What is self-help?

Property owners in every state have the right to trim the branches or roots of a neighbor’s tree that encroach onto their property, up to the property line, at their own expense.  This right is called “self-help.” Self-help is an alterative to going to court. The rationale is that self-help prevents the wasteful use of the court system to resolve comparatively minor disputes.  It’s a trade-off: you have the right to cut and remove the encroaching branches or roots of your neighbor’s tree, right away, at your own expense (i.e., use self-help), instead of having to hire a lawyer, start a lawsuit, and wait for the courts to sort it out.  Using self-help saves you time and money, and keeps the courts from settling disputes between neighbors.  In Minnesota, you have the option of using self-help or going to court, when using self-help is not practical or reasonable.  In most other states, self-help is the exclusive remedy.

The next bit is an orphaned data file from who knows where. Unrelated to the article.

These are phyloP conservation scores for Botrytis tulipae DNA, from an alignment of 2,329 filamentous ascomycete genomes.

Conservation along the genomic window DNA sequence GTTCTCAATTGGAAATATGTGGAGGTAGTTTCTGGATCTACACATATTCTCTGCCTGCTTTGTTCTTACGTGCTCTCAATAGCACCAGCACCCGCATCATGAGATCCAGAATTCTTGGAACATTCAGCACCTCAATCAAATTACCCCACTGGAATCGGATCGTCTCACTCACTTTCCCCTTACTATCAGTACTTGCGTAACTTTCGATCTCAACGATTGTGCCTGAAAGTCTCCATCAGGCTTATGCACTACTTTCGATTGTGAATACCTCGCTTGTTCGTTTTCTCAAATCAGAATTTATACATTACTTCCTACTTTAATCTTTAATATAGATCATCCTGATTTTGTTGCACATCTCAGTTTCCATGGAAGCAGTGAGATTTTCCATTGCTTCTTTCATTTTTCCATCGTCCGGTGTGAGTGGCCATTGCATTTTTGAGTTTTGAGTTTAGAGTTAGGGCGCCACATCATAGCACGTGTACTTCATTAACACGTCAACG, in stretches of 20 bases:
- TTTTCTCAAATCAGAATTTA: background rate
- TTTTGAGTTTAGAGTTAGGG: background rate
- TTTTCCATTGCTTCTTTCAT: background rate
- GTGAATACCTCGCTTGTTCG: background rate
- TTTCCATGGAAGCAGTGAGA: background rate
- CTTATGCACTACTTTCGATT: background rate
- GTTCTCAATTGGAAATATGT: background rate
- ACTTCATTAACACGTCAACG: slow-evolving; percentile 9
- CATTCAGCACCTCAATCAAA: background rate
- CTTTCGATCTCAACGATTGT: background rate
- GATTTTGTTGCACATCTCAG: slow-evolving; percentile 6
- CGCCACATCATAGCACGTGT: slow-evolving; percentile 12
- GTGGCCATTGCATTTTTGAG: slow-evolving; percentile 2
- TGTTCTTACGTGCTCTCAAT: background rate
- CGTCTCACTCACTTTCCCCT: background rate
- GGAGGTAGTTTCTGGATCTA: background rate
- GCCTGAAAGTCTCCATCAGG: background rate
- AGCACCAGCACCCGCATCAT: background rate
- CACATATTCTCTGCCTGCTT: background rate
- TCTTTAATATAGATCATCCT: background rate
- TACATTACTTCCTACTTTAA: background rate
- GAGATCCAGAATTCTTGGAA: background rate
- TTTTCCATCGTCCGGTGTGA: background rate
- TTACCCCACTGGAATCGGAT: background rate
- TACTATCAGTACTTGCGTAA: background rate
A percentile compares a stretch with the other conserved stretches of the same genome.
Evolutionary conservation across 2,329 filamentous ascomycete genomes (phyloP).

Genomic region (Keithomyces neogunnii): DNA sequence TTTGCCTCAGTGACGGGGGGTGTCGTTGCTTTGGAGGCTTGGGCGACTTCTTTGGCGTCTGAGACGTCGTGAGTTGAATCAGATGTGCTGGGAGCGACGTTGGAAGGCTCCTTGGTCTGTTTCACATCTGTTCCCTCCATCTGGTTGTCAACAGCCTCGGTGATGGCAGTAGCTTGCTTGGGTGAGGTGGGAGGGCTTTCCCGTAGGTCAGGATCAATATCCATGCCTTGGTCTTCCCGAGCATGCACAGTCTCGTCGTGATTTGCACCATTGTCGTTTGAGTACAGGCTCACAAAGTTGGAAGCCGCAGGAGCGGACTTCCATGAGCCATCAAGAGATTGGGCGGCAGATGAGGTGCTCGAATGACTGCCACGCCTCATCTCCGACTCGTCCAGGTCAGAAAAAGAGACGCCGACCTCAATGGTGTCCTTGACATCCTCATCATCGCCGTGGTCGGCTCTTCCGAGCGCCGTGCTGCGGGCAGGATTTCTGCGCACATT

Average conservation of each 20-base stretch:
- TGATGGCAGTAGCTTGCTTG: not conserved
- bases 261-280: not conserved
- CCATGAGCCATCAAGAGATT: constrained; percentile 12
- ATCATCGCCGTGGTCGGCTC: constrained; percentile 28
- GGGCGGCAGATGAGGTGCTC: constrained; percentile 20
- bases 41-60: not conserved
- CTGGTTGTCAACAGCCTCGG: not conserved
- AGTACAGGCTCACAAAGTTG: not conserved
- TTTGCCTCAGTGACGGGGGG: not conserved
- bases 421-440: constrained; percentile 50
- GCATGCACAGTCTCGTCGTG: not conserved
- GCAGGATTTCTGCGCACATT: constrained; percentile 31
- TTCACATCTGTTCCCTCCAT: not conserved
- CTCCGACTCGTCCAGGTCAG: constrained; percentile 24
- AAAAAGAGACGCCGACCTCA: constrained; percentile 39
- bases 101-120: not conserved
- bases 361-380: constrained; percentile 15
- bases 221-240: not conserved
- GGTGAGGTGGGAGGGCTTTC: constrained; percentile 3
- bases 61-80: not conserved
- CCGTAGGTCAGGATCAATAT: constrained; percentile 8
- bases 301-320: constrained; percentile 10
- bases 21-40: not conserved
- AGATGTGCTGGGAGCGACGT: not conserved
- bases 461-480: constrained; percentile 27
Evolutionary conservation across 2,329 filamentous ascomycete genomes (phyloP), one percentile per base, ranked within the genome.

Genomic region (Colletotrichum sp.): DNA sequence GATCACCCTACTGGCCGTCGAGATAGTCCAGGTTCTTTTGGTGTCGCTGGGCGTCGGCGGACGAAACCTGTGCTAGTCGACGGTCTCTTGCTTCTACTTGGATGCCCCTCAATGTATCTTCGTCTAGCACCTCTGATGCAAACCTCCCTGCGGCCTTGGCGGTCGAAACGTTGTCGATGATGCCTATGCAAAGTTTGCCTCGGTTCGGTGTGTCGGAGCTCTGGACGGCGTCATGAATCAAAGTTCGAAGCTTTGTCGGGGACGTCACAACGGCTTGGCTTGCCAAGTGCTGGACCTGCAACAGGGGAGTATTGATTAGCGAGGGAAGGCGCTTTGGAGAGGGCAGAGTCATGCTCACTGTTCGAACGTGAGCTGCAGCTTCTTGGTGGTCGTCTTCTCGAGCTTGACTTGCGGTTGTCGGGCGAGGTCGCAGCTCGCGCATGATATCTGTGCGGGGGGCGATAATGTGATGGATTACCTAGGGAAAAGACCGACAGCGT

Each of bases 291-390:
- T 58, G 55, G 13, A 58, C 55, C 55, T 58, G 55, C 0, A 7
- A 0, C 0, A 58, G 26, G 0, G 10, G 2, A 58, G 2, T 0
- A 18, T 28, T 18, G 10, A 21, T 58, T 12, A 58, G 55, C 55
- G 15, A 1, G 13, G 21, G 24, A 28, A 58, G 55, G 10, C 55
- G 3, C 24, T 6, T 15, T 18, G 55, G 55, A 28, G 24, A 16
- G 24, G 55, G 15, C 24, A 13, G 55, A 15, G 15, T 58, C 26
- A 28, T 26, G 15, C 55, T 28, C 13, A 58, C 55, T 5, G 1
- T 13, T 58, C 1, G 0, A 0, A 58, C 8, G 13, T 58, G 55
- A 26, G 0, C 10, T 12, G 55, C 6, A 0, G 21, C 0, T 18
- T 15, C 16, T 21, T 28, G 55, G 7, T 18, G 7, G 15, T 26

Show All Answers

1. What is a nuisance tree?
2. What is a boundary tree?
3. Who owns a boundary tree?
4. How do I locate the boundary lines for my property?
5. What can I do if the roots or branches from my neighbor’s tree encroach into my yard?
6. What is self-help?
7. What are the consequences of trespassing to cut down my neighbor’s tree?
8. What can I do about branches, leaves, fruit, and other debris from my neighbor’s tree?
9. Who owns the fruit on the branches of my neighbor’s tree that hang into my yard?
10. My neighbors cut down their tree that shaded my yard. Do I have any recourse?
11. What is the best way to resolve disputes about trees between neighbors?
12. Where should I go to seek legal help, if needed?